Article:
Rachel’s experiences in the Kenyon archives have begun to shift her belief about her post-graduation career path. Initially interested in a career as a Biblical archaeologist doing field work, now she’s considering a job in the researching side of the profession as an archivist, museum professional (she’s a Museum Studies minor), or scholar. “I’m shifting my ideas about my career away from acquiring artifacts toward being the scholar back home who researches the stories behind the objects and writes about that process,” Rachel said.
For Deirdre, guiding an undergraduate in the process of doing original research from archival materials was a new one and it required a good deal of trust in Rachel. But taking that risk – combined with Deirdre’s background in Kenyon’s methodology, archaeological methods and the politics of the Middle East – has produced a new view of Dame Kenyon’s participation in a fascinating moment in archaeology’s modern era.
For their part, the Baylor Libraries hope to leverage Rachel’s work in the Kenyon archives into an opportunity to do further work with expanding finding aids and more original research projects, said Andrea Turner, the Special Collections Manager for Central Libraries. Andrea worked with Rachel and Deirdre to provide access to the materials and guided them in the process of working up finding aids for an archival collection. The end result will be a more fully realized picture of what’s in the collection, Andrea reported, and that will likely make the next researcher’s investigation into Dame Kenyon’s fascinating life all the easier.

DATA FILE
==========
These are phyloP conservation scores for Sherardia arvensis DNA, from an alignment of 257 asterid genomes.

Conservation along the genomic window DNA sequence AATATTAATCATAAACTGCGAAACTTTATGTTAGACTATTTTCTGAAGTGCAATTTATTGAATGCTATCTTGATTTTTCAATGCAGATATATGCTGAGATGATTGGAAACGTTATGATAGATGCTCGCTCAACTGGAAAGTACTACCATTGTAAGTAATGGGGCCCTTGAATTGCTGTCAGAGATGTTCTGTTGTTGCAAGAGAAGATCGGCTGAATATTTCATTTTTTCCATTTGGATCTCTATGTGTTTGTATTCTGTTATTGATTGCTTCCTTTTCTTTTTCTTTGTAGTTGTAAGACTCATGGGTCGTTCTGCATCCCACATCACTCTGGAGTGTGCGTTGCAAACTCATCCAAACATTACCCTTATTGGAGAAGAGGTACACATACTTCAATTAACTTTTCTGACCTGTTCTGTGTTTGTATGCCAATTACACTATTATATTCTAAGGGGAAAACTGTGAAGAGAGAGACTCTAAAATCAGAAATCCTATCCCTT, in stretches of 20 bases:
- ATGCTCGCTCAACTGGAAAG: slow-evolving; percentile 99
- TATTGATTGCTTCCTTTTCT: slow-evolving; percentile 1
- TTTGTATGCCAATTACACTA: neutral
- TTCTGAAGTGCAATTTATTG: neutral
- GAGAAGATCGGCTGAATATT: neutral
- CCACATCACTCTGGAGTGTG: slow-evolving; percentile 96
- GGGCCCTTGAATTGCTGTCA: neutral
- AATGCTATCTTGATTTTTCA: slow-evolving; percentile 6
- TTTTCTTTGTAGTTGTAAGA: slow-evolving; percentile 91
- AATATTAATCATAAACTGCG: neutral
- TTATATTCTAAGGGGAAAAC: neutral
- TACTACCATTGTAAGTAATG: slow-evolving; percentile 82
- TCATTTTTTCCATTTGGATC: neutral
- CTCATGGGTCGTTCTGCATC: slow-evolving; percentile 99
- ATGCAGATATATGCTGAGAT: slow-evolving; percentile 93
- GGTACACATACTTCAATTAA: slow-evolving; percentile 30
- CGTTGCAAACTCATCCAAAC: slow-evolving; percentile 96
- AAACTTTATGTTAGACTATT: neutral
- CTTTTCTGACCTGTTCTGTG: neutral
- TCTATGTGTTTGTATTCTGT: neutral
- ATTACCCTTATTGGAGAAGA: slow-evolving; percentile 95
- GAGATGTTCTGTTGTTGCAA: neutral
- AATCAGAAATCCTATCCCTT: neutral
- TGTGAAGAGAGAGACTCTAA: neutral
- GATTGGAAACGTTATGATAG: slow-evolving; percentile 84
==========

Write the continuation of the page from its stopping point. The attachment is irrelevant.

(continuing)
As the archaeological and cultural heritage communities continue to work out what it means to be ethical catalogers of the world’s antiquities, it’s comforting to know that thoughtful people like Deirdre and Rachel are pursuing academic careers aimed at expanding knowledge while respecting the originating cultures who created the items we see in our collections of antiquities and artifacts. And as new discoveries are made – and new careers are charted – our libraries will be there to provide access to the techniques, resources and expertise necessary to fuel them.
An Interesting Footnote
John Allegro, the man whose interpretation of the Copper Scroll led Dame Kenyon to liken his archaeological methods to digging “rabbit burrows,” would go on to infamy for a book he wrote titled The Sacred Mushroom and the Cross, in which he posited the theory that the stories that form the basis of Christianity were the result of an Essene cult that experienced hallucinations after ingesting psychotropic mushrooms; he also believed that a historical Jesus never existed, and he was instead a new version of the “Teacher of Righteousness” mentioned in the Dead Sea Scrolls. This was, to put it mildly, a controversial theory and resulted in Allegro being discredited by almost all of his peers.